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To think if I say "I really don't want to dress the children the same - they're individuals" it should be respected?

(136 Posts)
MiaowTheCat Sun 28-Jul-13 21:12:56

They're not quite twins - 11 months between them. I've said from the start that I didn't want to fall into the dressing them the same thing, that I wanted to be careful that they didn't get lumped together as "the girls" and that they were free to have their own personalities and identities... the same sort of battle twin parents have. Although there are lots of hand-me-downs and clothes re-use going on - I've always made sure that there were a few unique outfits for DD2 so she doesn't get a childhood set of photos of her looking identical to DD1.

Said this to MIL in response to a direct question from her "Are you going to want them to wear the same thing ever?" Well yes, when they get to school they're going to be stuck wearing the same variations on school uniform for five days a week - but nope - I won't.

Last time MIL came to visit she bought them both outfits - big fuss about "oh I really struggled to find somewhere I could buy them the same thing"... gritted teeth, smiled politely, and I've made sure that when they've worn the clothes it's been on different days (so she's seen the kids in the outfits she's bought etc etc etc), and days when they've been on Skype to her so it's been gently obvious that I'm NOT going to do the Me and Mini-Me routine. Hoped it was a one-off.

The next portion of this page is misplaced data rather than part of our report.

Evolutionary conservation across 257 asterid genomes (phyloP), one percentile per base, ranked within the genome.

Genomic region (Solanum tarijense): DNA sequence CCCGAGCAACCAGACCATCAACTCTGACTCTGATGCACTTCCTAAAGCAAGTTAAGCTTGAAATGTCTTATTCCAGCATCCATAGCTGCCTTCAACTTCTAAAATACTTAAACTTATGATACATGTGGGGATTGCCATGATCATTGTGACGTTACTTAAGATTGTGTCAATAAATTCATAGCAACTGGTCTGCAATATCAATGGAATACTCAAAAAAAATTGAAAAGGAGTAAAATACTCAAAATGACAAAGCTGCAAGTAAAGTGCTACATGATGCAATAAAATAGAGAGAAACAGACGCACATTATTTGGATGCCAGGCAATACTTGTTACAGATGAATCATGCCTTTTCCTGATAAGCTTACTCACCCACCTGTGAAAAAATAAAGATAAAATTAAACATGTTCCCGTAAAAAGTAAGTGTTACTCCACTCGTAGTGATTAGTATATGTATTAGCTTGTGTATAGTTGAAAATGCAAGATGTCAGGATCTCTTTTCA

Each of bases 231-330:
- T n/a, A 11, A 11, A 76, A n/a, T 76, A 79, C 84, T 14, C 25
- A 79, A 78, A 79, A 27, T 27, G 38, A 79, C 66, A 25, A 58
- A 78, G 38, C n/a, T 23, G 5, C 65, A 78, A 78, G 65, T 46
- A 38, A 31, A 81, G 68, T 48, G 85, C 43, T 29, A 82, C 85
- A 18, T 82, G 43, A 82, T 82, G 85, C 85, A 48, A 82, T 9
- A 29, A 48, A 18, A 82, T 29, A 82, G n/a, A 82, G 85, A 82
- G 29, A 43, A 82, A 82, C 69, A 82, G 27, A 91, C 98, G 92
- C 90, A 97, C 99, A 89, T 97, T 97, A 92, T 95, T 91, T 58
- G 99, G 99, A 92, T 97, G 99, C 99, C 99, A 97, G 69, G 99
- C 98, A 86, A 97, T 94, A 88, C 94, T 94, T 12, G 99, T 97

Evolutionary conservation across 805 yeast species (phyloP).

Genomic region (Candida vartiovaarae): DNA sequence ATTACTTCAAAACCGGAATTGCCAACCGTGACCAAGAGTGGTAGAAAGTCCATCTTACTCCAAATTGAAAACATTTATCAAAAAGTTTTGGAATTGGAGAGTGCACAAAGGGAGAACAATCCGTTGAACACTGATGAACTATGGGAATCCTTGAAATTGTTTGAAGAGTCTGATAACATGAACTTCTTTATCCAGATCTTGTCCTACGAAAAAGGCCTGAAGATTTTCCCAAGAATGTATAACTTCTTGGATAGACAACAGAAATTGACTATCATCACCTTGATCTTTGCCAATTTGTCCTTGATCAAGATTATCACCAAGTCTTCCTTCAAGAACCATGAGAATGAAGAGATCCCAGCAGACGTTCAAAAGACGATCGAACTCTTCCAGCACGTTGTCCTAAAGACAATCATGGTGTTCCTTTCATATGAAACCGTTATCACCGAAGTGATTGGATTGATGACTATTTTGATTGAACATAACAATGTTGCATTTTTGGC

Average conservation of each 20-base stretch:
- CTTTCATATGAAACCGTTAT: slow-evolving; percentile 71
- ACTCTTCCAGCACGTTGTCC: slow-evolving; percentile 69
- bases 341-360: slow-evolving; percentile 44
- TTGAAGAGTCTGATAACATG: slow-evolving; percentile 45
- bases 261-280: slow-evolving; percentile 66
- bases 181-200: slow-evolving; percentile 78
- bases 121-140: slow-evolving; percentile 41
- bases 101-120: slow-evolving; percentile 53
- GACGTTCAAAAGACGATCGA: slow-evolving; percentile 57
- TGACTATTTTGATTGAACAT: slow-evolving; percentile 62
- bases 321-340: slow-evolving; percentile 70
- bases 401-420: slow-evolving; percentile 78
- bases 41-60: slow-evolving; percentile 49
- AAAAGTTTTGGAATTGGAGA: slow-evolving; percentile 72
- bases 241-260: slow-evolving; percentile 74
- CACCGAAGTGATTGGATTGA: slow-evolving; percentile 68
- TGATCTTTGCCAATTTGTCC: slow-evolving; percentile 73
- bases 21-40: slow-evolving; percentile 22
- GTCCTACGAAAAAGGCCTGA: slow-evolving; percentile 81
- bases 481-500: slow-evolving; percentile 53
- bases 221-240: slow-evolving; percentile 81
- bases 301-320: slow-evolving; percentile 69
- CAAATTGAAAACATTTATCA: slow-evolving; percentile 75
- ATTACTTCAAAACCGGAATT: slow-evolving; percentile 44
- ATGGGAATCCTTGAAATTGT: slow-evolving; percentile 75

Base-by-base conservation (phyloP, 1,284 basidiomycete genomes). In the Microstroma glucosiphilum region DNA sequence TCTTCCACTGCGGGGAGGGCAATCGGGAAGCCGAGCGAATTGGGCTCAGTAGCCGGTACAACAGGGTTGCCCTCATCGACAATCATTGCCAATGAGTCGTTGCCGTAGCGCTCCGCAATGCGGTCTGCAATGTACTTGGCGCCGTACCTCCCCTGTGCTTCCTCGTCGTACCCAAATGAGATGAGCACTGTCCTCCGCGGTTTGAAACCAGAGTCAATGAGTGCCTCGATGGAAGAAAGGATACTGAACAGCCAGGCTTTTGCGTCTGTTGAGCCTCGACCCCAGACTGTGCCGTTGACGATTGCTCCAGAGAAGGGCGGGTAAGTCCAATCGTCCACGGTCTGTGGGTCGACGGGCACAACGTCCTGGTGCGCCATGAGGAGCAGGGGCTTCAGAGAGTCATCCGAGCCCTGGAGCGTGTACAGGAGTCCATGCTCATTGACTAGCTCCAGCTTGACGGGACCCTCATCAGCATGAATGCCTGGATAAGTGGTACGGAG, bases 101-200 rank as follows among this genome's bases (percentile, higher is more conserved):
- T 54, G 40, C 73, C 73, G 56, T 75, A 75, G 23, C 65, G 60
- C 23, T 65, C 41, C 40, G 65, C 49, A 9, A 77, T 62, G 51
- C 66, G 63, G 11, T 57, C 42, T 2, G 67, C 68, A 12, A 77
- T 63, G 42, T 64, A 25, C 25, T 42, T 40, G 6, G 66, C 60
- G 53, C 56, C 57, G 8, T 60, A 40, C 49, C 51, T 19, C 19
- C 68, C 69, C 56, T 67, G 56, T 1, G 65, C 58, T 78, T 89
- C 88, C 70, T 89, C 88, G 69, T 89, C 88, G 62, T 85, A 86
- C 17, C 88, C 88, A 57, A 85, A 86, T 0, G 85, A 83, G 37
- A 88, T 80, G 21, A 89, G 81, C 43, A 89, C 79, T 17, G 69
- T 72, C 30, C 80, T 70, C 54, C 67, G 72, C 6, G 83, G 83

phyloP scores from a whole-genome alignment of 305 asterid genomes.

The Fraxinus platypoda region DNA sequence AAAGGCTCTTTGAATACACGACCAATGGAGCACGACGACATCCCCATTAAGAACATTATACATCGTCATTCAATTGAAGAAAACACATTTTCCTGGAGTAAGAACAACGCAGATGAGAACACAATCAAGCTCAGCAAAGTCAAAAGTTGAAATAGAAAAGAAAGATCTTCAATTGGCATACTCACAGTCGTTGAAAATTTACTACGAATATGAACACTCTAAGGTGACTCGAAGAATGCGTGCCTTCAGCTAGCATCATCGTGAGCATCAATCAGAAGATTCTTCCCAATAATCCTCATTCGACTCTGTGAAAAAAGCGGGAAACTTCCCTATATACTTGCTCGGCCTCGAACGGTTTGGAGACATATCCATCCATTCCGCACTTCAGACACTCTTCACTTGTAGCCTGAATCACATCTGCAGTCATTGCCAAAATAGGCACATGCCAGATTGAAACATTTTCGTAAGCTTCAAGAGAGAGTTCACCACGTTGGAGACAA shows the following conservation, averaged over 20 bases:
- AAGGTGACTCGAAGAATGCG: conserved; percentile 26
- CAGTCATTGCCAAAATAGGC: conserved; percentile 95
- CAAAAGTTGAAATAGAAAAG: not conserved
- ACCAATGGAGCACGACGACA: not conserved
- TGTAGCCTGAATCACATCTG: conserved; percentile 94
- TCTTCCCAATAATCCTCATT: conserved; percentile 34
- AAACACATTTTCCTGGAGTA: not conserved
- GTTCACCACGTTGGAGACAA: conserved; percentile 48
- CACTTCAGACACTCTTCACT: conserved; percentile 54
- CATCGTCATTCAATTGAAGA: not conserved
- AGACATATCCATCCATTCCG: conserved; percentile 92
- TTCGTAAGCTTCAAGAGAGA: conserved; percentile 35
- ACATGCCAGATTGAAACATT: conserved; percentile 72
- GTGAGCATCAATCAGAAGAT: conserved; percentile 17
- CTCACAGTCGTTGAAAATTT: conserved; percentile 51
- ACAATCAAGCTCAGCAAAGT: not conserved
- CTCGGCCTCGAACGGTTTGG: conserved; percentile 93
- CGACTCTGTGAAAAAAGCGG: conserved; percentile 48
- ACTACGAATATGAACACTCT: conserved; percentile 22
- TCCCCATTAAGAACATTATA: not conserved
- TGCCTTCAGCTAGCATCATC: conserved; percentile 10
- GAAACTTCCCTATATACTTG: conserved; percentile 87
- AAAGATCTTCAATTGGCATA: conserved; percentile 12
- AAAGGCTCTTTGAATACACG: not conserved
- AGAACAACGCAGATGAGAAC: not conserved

Apparently it's not going to be. She seems to be determined that she's going to buy them identical outfits constantly and (as usual) hasn't listened to a word that me AND DH (for he feels the same as me) have said. It's not the identical outfits so much that's annoying me - but the totally ignoring our wishes and I have a horrid feeling she's going to try to do this with identical Christmas presents and the like too.

DH gets frequently frustrated that she'll smile whenever you tell her she's done something that has upset and then just continue repeatedly doing it anyway - so it's not just me on that point.

AIBU to be starting to get annoyed about it? AIBU to not want siblings to be dressed identically? I just think with the close age gap we DO need to be really careful DD2 doesn't get left in the shadow of her older sister anyway.

MrsDeVere Sun 28-Jul-13 21:49:06

DC4 & 5 are 2.4 years apart and people ask me if they are twins hmm

Granted, DC5 is a bit of hefter but really!

Sometimes I dress them alike without really knowing I am doing it confused

YouTheCat Sun 28-Jul-13 21:49:33

That is a bit crap of her. Don't pander to her. Don't use the outfits. She might even get the message eventually.

I never dressed my twins the same. But then they are boy/girl and ds has never had the legs for a skirt. grin

chesterberry Sun 28-Jul-13 21:50:24

I wouldn't worry too much if it is only your MIL doing this and your daughters have opportunities to be distinct and different most of the time.

There are 16 months between my younger sister and I and when we were little we were quite frequently bought identical or very similar outfits, such as the same dress in different colours, by my grandmother. We actually loved being able to dress the same and would often want to wear our matching clothes on the same day - we thought it was brilliant when people sometimes referred to us as twins!! Of course we still each had very much our own distinct personalities and my grandmother was aware of this, and as we became older she became better at buying us different things based on what we liked.